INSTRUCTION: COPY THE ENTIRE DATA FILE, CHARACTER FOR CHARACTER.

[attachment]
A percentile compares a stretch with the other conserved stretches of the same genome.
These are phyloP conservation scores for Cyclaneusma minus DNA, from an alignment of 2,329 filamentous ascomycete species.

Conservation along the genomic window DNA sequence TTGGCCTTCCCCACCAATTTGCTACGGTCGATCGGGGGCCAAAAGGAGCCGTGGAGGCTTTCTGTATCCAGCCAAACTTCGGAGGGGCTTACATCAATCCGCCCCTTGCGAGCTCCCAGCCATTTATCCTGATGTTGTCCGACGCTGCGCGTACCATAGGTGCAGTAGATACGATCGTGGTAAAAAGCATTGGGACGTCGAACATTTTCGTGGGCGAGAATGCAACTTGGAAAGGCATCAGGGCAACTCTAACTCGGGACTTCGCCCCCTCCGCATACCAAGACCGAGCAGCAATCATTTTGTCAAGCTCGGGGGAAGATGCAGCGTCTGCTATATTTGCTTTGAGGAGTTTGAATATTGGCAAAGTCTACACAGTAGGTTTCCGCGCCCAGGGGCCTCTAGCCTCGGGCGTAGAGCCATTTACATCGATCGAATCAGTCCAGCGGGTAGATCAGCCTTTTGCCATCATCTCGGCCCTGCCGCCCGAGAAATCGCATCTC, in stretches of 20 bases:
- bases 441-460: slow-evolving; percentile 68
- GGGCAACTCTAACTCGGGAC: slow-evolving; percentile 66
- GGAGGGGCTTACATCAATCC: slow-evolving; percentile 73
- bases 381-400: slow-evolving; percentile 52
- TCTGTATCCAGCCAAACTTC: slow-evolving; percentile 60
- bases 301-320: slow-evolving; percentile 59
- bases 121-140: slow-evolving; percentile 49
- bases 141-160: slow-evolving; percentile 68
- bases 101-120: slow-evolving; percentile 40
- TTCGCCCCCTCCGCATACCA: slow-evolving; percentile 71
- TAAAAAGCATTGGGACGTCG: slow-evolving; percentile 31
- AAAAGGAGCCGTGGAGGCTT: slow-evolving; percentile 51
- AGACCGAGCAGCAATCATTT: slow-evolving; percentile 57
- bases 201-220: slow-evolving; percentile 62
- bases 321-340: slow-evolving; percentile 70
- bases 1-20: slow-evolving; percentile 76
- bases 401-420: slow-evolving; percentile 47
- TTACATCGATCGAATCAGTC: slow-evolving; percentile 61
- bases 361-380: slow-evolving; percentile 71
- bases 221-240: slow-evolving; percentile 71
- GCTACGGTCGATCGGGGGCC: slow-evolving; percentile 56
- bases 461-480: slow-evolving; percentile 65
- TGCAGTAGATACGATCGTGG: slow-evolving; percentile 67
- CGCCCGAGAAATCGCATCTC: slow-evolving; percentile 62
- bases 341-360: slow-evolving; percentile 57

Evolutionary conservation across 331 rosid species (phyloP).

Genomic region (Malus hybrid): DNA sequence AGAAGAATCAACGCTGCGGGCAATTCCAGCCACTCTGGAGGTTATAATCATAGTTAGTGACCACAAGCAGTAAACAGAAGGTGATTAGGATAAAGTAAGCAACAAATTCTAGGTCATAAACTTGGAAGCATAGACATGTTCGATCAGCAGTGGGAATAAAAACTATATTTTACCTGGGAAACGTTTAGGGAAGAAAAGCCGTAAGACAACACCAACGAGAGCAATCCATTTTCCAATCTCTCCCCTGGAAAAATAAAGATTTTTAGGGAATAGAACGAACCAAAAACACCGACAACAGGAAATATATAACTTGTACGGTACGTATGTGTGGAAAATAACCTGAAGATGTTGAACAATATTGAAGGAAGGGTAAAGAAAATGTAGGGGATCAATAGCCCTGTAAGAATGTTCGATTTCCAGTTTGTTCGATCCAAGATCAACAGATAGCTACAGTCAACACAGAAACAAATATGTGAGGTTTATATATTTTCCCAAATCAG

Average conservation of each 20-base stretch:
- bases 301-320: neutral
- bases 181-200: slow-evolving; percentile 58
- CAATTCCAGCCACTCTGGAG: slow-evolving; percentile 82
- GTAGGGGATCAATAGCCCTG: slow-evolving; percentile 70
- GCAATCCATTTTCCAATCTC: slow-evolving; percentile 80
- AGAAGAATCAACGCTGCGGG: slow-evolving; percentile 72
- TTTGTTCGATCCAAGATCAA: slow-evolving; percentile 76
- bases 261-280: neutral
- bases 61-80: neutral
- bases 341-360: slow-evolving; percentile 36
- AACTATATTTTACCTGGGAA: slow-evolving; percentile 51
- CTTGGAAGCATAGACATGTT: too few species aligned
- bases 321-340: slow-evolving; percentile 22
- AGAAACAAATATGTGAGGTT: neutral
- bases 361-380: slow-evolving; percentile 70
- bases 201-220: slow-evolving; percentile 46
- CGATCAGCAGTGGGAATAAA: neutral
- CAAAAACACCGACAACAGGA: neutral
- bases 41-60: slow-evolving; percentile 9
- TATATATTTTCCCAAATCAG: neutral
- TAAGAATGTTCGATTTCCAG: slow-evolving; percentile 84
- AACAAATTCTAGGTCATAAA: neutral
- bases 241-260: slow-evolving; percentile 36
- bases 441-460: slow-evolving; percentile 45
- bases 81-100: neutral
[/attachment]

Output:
A percentile compares a stretch with the other conserved stretches of the same genome.
These are phyloP conservation scores for Cyclaneusma minus DNA, from an alignment of 2,329 filamentous ascomycete species.

Conservation along the genomic window DNA sequence TTGGCCTTCCCCACCAATTTGCTACGGTCGATCGGGGGCCAAAAGGAGCCGTGGAGGCTTTCTGTATCCAGCCAAACTTCGGAGGGGCTTACATCAATCCGCCCCTTGCGAGCTCCCAGCCATTTATCCTGATGTTGTCCGACGCTGCGCGTACCATAGGTGCAGTAGATACGATCGTGGTAAAAAGCATTGGGACGTCGAACATTTTCGTGGGCGAGAATGCAACTTGGAAAGGCATCAGGGCAACTCTAACTCGGGACTTCGCCCCCTCCGCATACCAAGACCGAGCAGCAATCATTTTGTCAAGCTCGGGGGAAGATGCAGCGTCTGCTATATTTGCTTTGAGGAGTTTGAATATTGGCAAAGTCTACACAGTAGGTTTCCGCGCCCAGGGGCCTCTAGCCTCGGGCGTAGAGCCATTTACATCGATCGAATCAGTCCAGCGGGTAGATCAGCCTTTTGCCATCATCTCGGCCCTGCCGCCCGAGAAATCGCATCTC, in stretches of 20 bases:
- bases 441-460: slow-evolving; percentile 68
- GGGCAACTCTAACTCGGGAC: slow-evolving; percentile 66
- GGAGGGGCTTACATCAATCC: slow-evolving; percentile 73
- bases 381-400: slow-evolving; percentile 52
- TCTGTATCCAGCCAAACTTC: slow-evolving; percentile 60
- bases 301-320: slow-evolving; percentile 59
- bases 121-140: slow-evolving; percentile 49
- bases 141-160: slow-evolving; percentile 68
- bases 101-120: slow-evolving; percentile 40
- TTCGCCCCCTCCGCATACCA: slow-evolving; percentile 71
- TAAAAAGCATTGGGACGTCG: slow-evolving; percentile 31
- AAAAGGAGCCGTGGAGGCTT: slow-evolving; percentile 51
- AGACCGAGCAGCAATCATTT: slow-evolving; percentile 57
- bases 201-220: slow-evolving; percentile 62
- bases 321-340: slow-evolving; percentile 70
- bases 1-20: slow-evolving; percentile 76
- bases 401-420: slow-evolving; percentile 47
- TTACATCGATCGAATCAGTC: slow-evolving; percentile 61
- bases 361-380: slow-evolving; percentile 71
- bases 221-240: slow-evolving; percentile 71
- GCTACGGTCGATCGGGGGCC: slow-evolving; percentile 56
- bases 461-480: slow-evolving; percentile 65
- TGCAGTAGATACGATCGTGG: slow-evolving; percentile 67
- CGCCCGAGAAATCGCATCTC: slow-evolving; percentile 62
- bases 341-360: slow-evolving; percentile 57

Evolutionary conservation across 331 rosid species (phyloP).

Genomic region (Malus hybrid): DNA sequence AGAAGAATCAACGCTGCGGGCAATTCCAGCCACTCTGGAGGTTATAATCATAGTTAGTGACCACAAGCAGTAAACAGAAGGTGATTAGGATAAAGTAAGCAACAAATTCTAGGTCATAAACTTGGAAGCATAGACATGTTCGATCAGCAGTGGGAATAAAAACTATATTTTACCTGGGAAACGTTTAGGGAAGAAAAGCCGTAAGACAACACCAACGAGAGCAATCCATTTTCCAATCTCTCCCCTGGAAAAATAAAGATTTTTAGGGAATAGAACGAACCAAAAACACCGACAACAGGAAATATATAACTTGTACGGTACGTATGTGTGGAAAATAACCTGAAGATGTTGAACAATATTGAAGGAAGGGTAAAGAAAATGTAGGGGATCAATAGCCCTGTAAGAATGTTCGATTTCCAGTTTGTTCGATCCAAGATCAACAGATAGCTACAGTCAACACAGAAACAAATATGTGAGGTTTATATATTTTCCCAAATCAG

Average conservation of each 20-base stretch:
- bases 301-320: neutral
- bases 181-200: slow-evolving; percentile 58
- CAATTCCAGCCACTCTGGAG: slow-evolving; percentile 82
- GTAGGGGATCAATAGCCCTG: slow-evolving; percentile 70
- GCAATCCATTTTCCAATCTC: slow-evolving; percentile 80
- AGAAGAATCAACGCTGCGGG: slow-evolving; percentile 72
- TTTGTTCGATCCAAGATCAA: slow-evolving; percentile 76
- bases 261-280: neutral
- bases 61-80: neutral
- bases 341-360: slow-evolving; percentile 36
- AACTATATTTTACCTGGGAA: slow-evolving; percentile 51
- CTTGGAAGCATAGACATGTT: too few species aligned
- bases 321-340: slow-evolving; percentile 22
- AGAAACAAATATGTGAGGTT: neutral
- bases 361-380: slow-evolving; percentile 70
- bases 201-220: slow-evolving; percentile 46
- CGATCAGCAGTGGGAATAAA: neutral
- CAAAAACACCGACAACAGGA: neutral
- bases 41-60: slow-evolving; percentile 9
- TATATATTTTCCCAAATCAG: neutral
- TAAGAATGTTCGATTTCCAG: slow-evolving; percentile 84
- AACAAATTCTAGGTCATAAA: neutral
- bases 241-260: slow-evolving; percentile 36
- bases 441-460: slow-evolving; percentile 45
- bases 81-100: neutral